Critics argue for inclusivity and norm-setting by involving all students in cleaning tasks.
The National Parent-Teacher Association’s (PIBG) suggestion to start cleaning duties with students who have disciplinary problems has sparked a range of reactions from netizens.
Critics argue for inclusivity and norm-setting by involving all students in cleaning tasks, while others highlight the potential discrimination and flawed implementation of the proposed approach.
Recently, PIBG president Mohamad Ali Hasan agreed to Prime Minister Datuk Seri Anwar Ibrahim’s suggestion that school students must be trained to clean toilets.
Mohamad Ali said schools should first start applying it to students with disciplinary problems.
Speaking to Malaysiakini, he said that the suggestion that students should be trained to clean their school toilets with the aim of educating them about cleanliness and looking after public assets is not out of the ordinary.
We strongly support it. Perhaps we can suggest that every class takes turns to clean toilets, surau and the corridor around their classrooms. In the old days, it was normal for students to be ordered to pick up trash from school fields, among others. Maybe as a start, naughty students and those who have disciplinary issues like bullying others can be ordered to do such social work like cleaning school toilets.PIBG president Mohamad Ali Hasan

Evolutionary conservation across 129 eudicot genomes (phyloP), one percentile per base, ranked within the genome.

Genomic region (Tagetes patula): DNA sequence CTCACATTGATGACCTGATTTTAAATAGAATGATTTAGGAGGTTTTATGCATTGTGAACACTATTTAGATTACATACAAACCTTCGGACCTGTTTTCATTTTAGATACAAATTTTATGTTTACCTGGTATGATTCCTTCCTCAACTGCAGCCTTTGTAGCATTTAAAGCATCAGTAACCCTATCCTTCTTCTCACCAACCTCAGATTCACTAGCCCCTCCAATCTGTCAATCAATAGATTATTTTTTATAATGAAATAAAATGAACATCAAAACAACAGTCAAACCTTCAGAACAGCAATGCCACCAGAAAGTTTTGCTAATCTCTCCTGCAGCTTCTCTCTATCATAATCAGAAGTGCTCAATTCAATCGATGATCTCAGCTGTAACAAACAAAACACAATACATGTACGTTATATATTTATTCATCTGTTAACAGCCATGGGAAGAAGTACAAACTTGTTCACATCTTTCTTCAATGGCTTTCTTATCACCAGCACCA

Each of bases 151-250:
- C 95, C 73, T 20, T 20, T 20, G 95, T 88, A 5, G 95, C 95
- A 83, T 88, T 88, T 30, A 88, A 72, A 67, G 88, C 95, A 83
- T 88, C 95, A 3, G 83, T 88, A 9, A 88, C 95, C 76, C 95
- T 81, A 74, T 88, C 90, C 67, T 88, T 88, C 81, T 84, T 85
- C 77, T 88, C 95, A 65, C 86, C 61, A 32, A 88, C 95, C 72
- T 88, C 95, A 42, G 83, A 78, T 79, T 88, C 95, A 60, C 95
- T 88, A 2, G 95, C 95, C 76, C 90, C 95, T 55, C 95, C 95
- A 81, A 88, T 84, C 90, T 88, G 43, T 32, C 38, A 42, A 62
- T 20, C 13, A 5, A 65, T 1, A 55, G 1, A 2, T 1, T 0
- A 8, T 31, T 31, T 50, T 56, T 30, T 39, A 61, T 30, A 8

While the proposal aimed to address discipline issues, critics argue that singling out specific students for such tasks may perpetuate negative associations and discrimination.
Twitter user @rainmaker_dom advocated for inclusivity, questioning the rationale behind restricting cleaning duties solely to students with disciplinary problems.
He believed that involving all students in cleaning activities would foster a norm of cleanliness and eliminate any perception that cleaning is solely associated with wrongdoing.
Meanwhile, Twitter user @aishrdy_ sarcastically responded to the proposal, pointing out the discriminatory nature of starting cleaning duties with students who have discipline issues.
She mentioned that in Japan, all students are required to participate in cleaning activities from an early age, suggesting that the proposal is flawed from the outset.
She also asserted that singling out students from the beginning implies a flawed approach and portrays an early judgment of these students as wrongdoers.
Meanwhile, speaking to Free Malaysia Today, Mak Chee Kin, Chairman of the Melaka Action Group for Parents in Education, expressed that many schools faced financial constraints in ensuring the cleanliness of their toilets due to the high costs involved.
He proposed that the Ministry of Education allocate dedicated funds to address this issue.
Mak also argued that expecting students to clean toilets was unrealistic, citing problems such as inadequate water supply and leakages in many schools.
He emphasized that dirty and malodorous toilets often resulted from the absence of water and malfunctioning flushing systems.
Mak highlighted an instance at a Melaka Form 6 college, where his PIBG operated, where significant expenditure was necessary to ensure adequate water supply for three toilets.
He further claimed that many students chose to avoid using the toilets altogether until they returned home after school.